J. B. Jones, A Rebel War Clerk's Diary, chapter 40 (search)
ederals, 4 guns, etc., yesterday at Petersburg, has put the people here in better humor, which has been bad enough, made so by reported rapes perpetrated by negro soldiers on young ladies in Westmoreland County. There has been talk of vengeance, and no doubt such atrocities cause many more to perish than otherwise would die. A Mr. Sale, in the West, sends on an extract from a letter from Col.--, proposing to the government to sell cotton on the Mississippi River for sterling exchange in London, and indicating that in this manner he has large sums to his own credit there, besides $100,000 worth of cotton in this country. Col.--is a commissary, against whom grave charges have been made frequently, of speculation, etc., but was defended by the Commissary-General. Mr. Harvey, president Danville Railroad, telegraphs to Gen. Bragg to send troops without delay, or the road will be ruined by the raiders. Bragg sends the paper to the Secretary of War, saying there are no troops but t
J. B. Jones, A Rebel War Clerk's Diary, chapter 44 (search)
an), suggests to the President the appointment of Gen. Lovell to the command of all the prisons containing Federal captives. Gen. Lovell, too, is a Northern man. October 26 Clear and frosty. Quiet below. Gen. W. M. Gardner (in Gen. Winder's place here) has just got from Judge Campbell passports for his cousin, Mary E. Gardner, and for his brother-in-law F. M. White, to go to Memphis, Tenn, where they mean to reside. Mr. Benjamin publishes a copy of a dispatch to Mr. Mason, in London, for publication there, showing that if the United States continue the war, she will be unable to pay her debts abroad, and therefore foreigners ought not to lend her any more money, or they may be ruined. This from a Secretary of State! It may be an electioneering card in the United States, and it may reconcile some of our members of Congress to the incumbency of Mr. B. in a sinecure position. A friend of Mr. Seddon, near Vicksburg, writes for permission to sell thirty bales of cotton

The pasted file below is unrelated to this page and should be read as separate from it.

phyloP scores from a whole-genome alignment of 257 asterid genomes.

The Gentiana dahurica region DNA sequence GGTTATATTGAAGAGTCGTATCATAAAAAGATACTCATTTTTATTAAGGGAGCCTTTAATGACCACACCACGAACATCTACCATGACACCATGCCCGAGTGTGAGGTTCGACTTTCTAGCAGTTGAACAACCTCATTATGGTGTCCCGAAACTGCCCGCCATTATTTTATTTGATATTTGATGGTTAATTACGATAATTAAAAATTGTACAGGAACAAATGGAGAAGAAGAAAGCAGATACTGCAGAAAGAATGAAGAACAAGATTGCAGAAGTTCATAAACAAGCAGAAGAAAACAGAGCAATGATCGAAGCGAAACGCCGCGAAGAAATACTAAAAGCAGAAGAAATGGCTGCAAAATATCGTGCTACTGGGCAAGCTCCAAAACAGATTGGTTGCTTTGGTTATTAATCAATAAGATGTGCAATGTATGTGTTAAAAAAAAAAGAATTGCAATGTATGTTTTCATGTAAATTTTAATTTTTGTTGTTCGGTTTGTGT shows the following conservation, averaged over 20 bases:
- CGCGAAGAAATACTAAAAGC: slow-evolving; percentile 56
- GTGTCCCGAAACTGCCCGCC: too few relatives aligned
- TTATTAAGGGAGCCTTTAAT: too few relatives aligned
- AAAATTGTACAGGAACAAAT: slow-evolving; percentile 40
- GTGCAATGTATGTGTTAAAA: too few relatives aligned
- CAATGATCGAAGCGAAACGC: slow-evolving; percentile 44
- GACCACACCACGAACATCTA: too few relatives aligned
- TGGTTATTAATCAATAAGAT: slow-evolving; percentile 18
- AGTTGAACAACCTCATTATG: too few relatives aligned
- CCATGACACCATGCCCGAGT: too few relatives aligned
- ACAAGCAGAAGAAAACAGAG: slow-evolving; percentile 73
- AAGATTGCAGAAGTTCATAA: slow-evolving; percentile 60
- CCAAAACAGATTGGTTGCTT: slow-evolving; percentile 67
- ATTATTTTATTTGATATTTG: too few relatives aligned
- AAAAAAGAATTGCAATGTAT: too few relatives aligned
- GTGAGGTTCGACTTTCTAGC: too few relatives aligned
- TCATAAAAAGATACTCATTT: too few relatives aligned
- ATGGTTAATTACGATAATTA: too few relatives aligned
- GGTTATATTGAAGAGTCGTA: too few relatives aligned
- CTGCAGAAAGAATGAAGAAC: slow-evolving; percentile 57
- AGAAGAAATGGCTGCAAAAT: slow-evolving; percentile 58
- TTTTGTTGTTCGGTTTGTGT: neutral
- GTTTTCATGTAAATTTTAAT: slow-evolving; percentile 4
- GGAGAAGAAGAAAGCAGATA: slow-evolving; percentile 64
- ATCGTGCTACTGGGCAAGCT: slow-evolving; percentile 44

J. B. Jones, A Rebel War Clerk's Diary, chapter 45 (search)
ation by Congress; what that legislation will be, the President might tell, if he would. A dispatch from Gen. Wheeler, dated to-day, 12 miles from Forsyth, states that Sherman advances by the most direct route toward Macon, Ga. My wife presented me to-day an excellent pocket-handkerchief, my old ones being honey-combed and unfit for another washing. Upon inquiry (since the cost of a single handkerchief is now $20), I ascertained it to be a portion of one of my linen shirts bought in London in 1846. We have now 200 pounds of flour in the house; 1 bushel meal; 1 bushel sweet potatoes; 1 bushel Irish potatoes; 3 half pecks white beans; 4 pumpkins; 10 pounds beef; 2 pounds butter, and 3 pounds sugar, with salt, etc. This seems like moderate stores for a family of seven, but it is a larger supply than we ever had before, and will suffice for a month. At the market price, they would cost $620. Add to this 1 1/2 loads coal and a quarter cord of wood — the first at $75, the last
J. B. Jones, A Rebel War Clerk's Diary, chapter 47 (search)
thers, Alabama, denounces the inefficiency of the conscript system. Lieut. Beverly Kermon writes from the Rappahannock that thus far (to Jan. 1st) our movements (in connection with Capt. T. N. Conrad) are perfectly secret. The next day he was to go to the Potomac. What has the Secretary sent him there for? J. R. Bledsoe presents a design for a new flag, red, white, and blue cross, which Gen. Lee thinks both original and beautiful. Judge Campbell has a box of clothing, sent from London by J. B. Bloodgood. January 5 Clear and cold. It is understood now that Gen. Hood has crossed to the south side of the Tennessee River with the debris of his army. Gen. Butler has returned to Virginia from his fruitless North Carolina expedition. It is supposed we shall have active operations again before this city as soon as the weather and roads will permit. But it really does seem that the States respectively mean to take control of all their men not now in the Confede